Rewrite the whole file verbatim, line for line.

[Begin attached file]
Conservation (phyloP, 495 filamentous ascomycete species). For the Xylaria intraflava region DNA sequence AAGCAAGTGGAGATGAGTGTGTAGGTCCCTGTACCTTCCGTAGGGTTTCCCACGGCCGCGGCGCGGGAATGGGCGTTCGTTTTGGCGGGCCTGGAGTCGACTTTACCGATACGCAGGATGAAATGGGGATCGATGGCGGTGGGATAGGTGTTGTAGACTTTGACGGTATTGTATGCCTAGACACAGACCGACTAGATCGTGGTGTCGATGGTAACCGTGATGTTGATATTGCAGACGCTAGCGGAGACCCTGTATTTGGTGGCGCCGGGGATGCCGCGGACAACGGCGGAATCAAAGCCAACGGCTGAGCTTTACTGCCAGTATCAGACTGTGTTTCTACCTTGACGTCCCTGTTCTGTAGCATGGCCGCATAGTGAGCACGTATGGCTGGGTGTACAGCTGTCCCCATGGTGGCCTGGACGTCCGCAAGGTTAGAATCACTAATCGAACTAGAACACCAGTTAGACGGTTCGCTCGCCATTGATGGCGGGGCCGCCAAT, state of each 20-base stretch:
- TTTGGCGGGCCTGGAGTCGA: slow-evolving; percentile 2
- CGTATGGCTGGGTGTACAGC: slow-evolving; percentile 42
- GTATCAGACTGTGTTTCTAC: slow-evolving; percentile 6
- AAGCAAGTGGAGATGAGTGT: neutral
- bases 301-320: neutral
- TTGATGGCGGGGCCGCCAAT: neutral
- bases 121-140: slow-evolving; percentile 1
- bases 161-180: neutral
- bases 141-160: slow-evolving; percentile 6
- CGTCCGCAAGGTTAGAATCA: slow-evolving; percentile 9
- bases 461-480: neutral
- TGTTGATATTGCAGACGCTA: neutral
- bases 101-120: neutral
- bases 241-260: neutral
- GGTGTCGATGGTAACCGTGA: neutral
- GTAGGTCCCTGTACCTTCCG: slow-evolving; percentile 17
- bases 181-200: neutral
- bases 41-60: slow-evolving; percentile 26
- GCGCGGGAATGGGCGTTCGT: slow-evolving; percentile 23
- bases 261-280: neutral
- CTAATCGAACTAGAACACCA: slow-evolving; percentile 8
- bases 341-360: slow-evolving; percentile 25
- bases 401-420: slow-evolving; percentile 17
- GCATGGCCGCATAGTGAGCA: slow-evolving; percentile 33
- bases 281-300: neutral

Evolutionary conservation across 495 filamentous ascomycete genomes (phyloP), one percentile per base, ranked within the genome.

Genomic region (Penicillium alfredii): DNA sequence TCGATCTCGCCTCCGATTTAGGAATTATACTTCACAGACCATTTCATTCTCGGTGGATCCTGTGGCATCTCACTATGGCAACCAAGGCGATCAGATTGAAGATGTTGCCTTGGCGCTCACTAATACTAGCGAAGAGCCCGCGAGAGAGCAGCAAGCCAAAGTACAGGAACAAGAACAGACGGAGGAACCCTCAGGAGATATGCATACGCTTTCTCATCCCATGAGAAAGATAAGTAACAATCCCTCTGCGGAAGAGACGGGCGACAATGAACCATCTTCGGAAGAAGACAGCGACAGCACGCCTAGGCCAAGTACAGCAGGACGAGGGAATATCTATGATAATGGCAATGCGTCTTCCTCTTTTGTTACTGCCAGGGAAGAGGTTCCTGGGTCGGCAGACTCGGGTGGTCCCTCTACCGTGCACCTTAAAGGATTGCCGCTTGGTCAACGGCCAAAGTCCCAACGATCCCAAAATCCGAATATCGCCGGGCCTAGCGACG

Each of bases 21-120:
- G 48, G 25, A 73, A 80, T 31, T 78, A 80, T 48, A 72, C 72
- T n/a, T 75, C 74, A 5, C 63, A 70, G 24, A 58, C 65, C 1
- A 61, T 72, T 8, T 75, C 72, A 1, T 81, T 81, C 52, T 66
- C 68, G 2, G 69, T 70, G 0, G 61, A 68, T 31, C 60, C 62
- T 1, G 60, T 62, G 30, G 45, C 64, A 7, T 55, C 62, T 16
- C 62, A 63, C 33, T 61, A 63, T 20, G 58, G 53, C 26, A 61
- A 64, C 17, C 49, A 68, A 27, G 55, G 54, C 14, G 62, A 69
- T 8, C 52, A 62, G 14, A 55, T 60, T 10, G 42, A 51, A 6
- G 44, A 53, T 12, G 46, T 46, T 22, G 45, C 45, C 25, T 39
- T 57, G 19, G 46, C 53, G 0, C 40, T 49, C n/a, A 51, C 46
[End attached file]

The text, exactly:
Conservation (phyloP, 495 filamentous ascomycete species). For the Xylaria intraflava region DNA sequence AAGCAAGTGGAGATGAGTGTGTAGGTCCCTGTACCTTCCGTAGGGTTTCCCACGGCCGCGGCGCGGGAATGGGCGTTCGTTTTGGCGGGCCTGGAGTCGACTTTACCGATACGCAGGATGAAATGGGGATCGATGGCGGTGGGATAGGTGTTGTAGACTTTGACGGTATTGTATGCCTAGACACAGACCGACTAGATCGTGGTGTCGATGGTAACCGTGATGTTGATATTGCAGACGCTAGCGGAGACCCTGTATTTGGTGGCGCCGGGGATGCCGCGGACAACGGCGGAATCAAAGCCAACGGCTGAGCTTTACTGCCAGTATCAGACTGTGTTTCTACCTTGACGTCCCTGTTCTGTAGCATGGCCGCATAGTGAGCACGTATGGCTGGGTGTACAGCTGTCCCCATGGTGGCCTGGACGTCCGCAAGGTTAGAATCACTAATCGAACTAGAACACCAGTTAGACGGTTCGCTCGCCATTGATGGCGGGGCCGCCAAT, state of each 20-base stretch:
- TTTGGCGGGCCTGGAGTCGA: slow-evolving; percentile 2
- CGTATGGCTGGGTGTACAGC: slow-evolving; percentile 42
- GTATCAGACTGTGTTTCTAC: slow-evolving; percentile 6
- AAGCAAGTGGAGATGAGTGT: neutral
- bases 301-320: neutral
- TTGATGGCGGGGCCGCCAAT: neutral
- bases 121-140: slow-evolving; percentile 1
- bases 161-180: neutral
- bases 141-160: slow-evolving; percentile 6
- CGTCCGCAAGGTTAGAATCA: slow-evolving; percentile 9
- bases 461-480: neutral
- TGTTGATATTGCAGACGCTA: neutral
- bases 101-120: neutral
- bases 241-260: neutral
- GGTGTCGATGGTAACCGTGA: neutral
- GTAGGTCCCTGTACCTTCCG: slow-evolving; percentile 17
- bases 181-200: neutral
- bases 41-60: slow-evolving; percentile 26
- GCGCGGGAATGGGCGTTCGT: slow-evolving; percentile 23
- bases 261-280: neutral
- CTAATCGAACTAGAACACCA: slow-evolving; percentile 8
- bases 341-360: slow-evolving; percentile 25
- bases 401-420: slow-evolving; percentile 17
- GCATGGCCGCATAGTGAGCA: slow-evolving; percentile 33
- bases 281-300: neutral

Evolutionary conservation across 495 filamentous ascomycete genomes (phyloP), one percentile per base, ranked within the genome.

Genomic region (Penicillium alfredii): DNA sequence TCGATCTCGCCTCCGATTTAGGAATTATACTTCACAGACCATTTCATTCTCGGTGGATCCTGTGGCATCTCACTATGGCAACCAAGGCGATCAGATTGAAGATGTTGCCTTGGCGCTCACTAATACTAGCGAAGAGCCCGCGAGAGAGCAGCAAGCCAAAGTACAGGAACAAGAACAGACGGAGGAACCCTCAGGAGATATGCATACGCTTTCTCATCCCATGAGAAAGATAAGTAACAATCCCTCTGCGGAAGAGACGGGCGACAATGAACCATCTTCGGAAGAAGACAGCGACAGCACGCCTAGGCCAAGTACAGCAGGACGAGGGAATATCTATGATAATGGCAATGCGTCTTCCTCTTTTGTTACTGCCAGGGAAGAGGTTCCTGGGTCGGCAGACTCGGGTGGTCCCTCTACCGTGCACCTTAAAGGATTGCCGCTTGGTCAACGGCCAAAGTCCCAACGATCCCAAAATCCGAATATCGCCGGGCCTAGCGACG

Each of bases 21-120:
- G 48, G 25, A 73, A 80, T 31, T 78, A 80, T 48, A 72, C 72
- T n/a, T 75, C 74, A 5, C 63, A 70, G 24, A 58, C 65, C 1
- A 61, T 72, T 8, T 75, C 72, A 1, T 81, T 81, C 52, T 66
- C 68, G 2, G 69, T 70, G 0, G 61, A 68, T 31, C 60, C 62
- T 1, G 60, T 62, G 30, G 45, C 64, A 7, T 55, C 62, T 16
- C 62, A 63, C 33, T 61, A 63, T 20, G 58, G 53, C 26, A 61
- A 64, C 17, C 49, A 68, A 27, G 55, G 54, C 14, G 62, A 69
- T 8, C 52, A 62, G 14, A 55, T 60, T 10, G 42, A 51, A 6
- G 44, A 53, T 12, G 46, T 46, T 22, G 45, C 45, C 25, T 39
- T 57, G 19, G 46, C 53, G 0, C 40, T 49, C n/a, A 51, C 46